To most fans of pop culture, the comedian Gilbert Gottfried — who headlines the 4th Annual Woodstock Comedy Festival with an appearance on Saturday, September 24 at the Bearsville Theater — is best known as an iconic voice actor, his high-pitched near-yell having been heard as the parrot Iago in Disney’s Alladin, as well as the Aflac duck until 2011. Or maybe as one of Hollywood Squares’ final guests, as well as a regular on late night television.
For those who know the more serious side of modern comedy, Gottfried is legendary for having been the brave soul who allowed humor back through the gates after the shock of 9/11 fifteen years ago. At an unusually tepid Friar’s Roast of Hugh Hefner, he told a bad hijacker’s joke (“I intended to catch a plane, but could not get a direct flight because ‘they said they have to stop at the Empire State Building first”), got booed, and then launched into one of the raunchiest jokes of all time, winning his audience back.
That was “The Aristocrats,” and Gottfried’s telling of the classic dirty joke became one of the highlights of the 2005 film of the same name. But it was not the comic’s last taste of controversy, despite his career as a voice in kids’ television and proprietor of the increasingly popular Gilbert Gottfried’s Amazing Colossal Podcast. In 2011 he lost his gig as the voice of that Aflac duck following his Tweeting of a series of jokes following the Japanese earthquake (he was replaced by a sound-alike).
Seems like the perfect comic for this season of political inanity, right?
“It’s a strange period now,” he said in an interview about his upcoming Woodstock gig. “The internet makes me sentimental of old time lynch mobs where you used to have to get your hands dirty a bit. Everybody is a moral compass unto themselves now and everything you say gets an angry mob out. I feel like if Charlie Chaplin was around now he’d be attacked for making fun of homeless people.”
As for the candidates, and actual politics of the day, Gottfried all but shrugged.
“I’ve shied away from political humor,” he said. “With the two who are out there now you don’t even have to make jokes.”
What got Gilbert Gottfried into the comedy business?
“I remember as a kid I’d say stuff to be funny and after a while you start to understand how jokes work,” he recalled of his process, if not any actual jokes he heard or told. “As a kid I watched a lot of TV and at some point someone told my older sister some club where you put your name down on some sheet of paper and then got to go up on stage. I was 15, and I’m unsure now where the club was exactly. It’s all a blur.”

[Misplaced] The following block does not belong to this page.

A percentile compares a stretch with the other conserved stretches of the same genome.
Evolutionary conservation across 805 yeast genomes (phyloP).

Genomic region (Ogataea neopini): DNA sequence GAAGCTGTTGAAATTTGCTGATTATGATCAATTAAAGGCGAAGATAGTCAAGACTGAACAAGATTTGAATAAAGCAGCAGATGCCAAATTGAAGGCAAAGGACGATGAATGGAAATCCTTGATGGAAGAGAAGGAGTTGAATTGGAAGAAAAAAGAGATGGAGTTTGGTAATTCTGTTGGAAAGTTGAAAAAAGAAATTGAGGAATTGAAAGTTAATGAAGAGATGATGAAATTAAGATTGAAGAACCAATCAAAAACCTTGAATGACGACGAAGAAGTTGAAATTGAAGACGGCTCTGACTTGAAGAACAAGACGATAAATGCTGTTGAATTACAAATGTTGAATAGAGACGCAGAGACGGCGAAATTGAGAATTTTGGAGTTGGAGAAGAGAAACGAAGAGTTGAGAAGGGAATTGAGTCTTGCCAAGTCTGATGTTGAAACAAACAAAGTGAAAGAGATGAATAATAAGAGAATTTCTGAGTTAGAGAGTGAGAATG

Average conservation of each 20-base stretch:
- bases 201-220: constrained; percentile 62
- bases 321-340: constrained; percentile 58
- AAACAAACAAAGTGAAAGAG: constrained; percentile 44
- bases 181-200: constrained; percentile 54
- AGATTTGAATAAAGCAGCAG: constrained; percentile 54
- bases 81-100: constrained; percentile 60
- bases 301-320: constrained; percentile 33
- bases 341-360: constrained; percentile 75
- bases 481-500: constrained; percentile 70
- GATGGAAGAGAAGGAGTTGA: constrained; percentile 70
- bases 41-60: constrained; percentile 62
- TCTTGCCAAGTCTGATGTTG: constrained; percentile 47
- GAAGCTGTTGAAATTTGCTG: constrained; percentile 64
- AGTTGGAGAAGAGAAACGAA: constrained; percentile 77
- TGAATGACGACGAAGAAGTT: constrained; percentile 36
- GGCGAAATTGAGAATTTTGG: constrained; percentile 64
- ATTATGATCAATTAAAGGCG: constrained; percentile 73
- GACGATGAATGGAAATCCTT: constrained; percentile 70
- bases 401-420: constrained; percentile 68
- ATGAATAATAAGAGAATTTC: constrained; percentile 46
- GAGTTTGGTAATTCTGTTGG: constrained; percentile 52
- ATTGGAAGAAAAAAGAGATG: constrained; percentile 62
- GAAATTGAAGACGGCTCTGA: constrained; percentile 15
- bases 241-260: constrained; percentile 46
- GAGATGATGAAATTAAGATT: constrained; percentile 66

We asked whether humor had gotten harder, or easier, over the years and Gottfried noted how he feels more and more like a kid facing cold water each time he has to go on stage. But then you jump in and all’s well. You swim and enjoy the swimming.
Was his podcast a move into a more ambitious direction, similar to what Louis C.K.’s been pioneering with his FX series, or recent Pete and Horace experiment, which moved in the direction of serious television drama?
“Not with me so much,” Gottfried replied soberly. “I think it would be great if I thought in those terms, was more pro-active. Now, if the phone rings I’ll do it. I seem to be one of those careers that’s all over the place.”
We explored the life of a reactive artist more intensely as the veteran comic talked about his life as a father of two kids, age 7 and 9. He doesn’t find himself wanting to work his family life, or children, into his act. But then he does notice how his own sense of humor gets reflected in them, along with his personality.
“If one of them comes out with a dirty word it’s very uncomfortable for me to reprimand them,” he says in his characteristic voice.
Is humor changing? Can it still provide a level of catharsis akin to what Gottfried was able to do, at least for his peers in the comedy business, 15 years ago?
“What I notice now is that with the internet, anything you say, the world holds you accountable for,” he says, returning to his worries about how moralistic so many people have become. Or think they’ve become. But then he addresses something he’s noticed at weddings, and even funerals, where someone talking will start telling bad jokes, or whisper something to the person next to them, starting a chuckle, maybe even a guffaw.
“Humor’s still a way for people to deal with hard things,” Gilbert Gottfried observes. “And after a gig like in Woodstock — where I’m sure plenty of stuff will pop up into my mind and I’ll say it — I will still end up both exhausted and exhilarated in my hotel room afterwards, staring at the ceiling.”
And wondering what he’ll be expected to react to, and provide catharsis for, next.
For more on the Woodstock Comedy Festival, running September 23 to September 25, see www.woodstockcomedyfestival.org.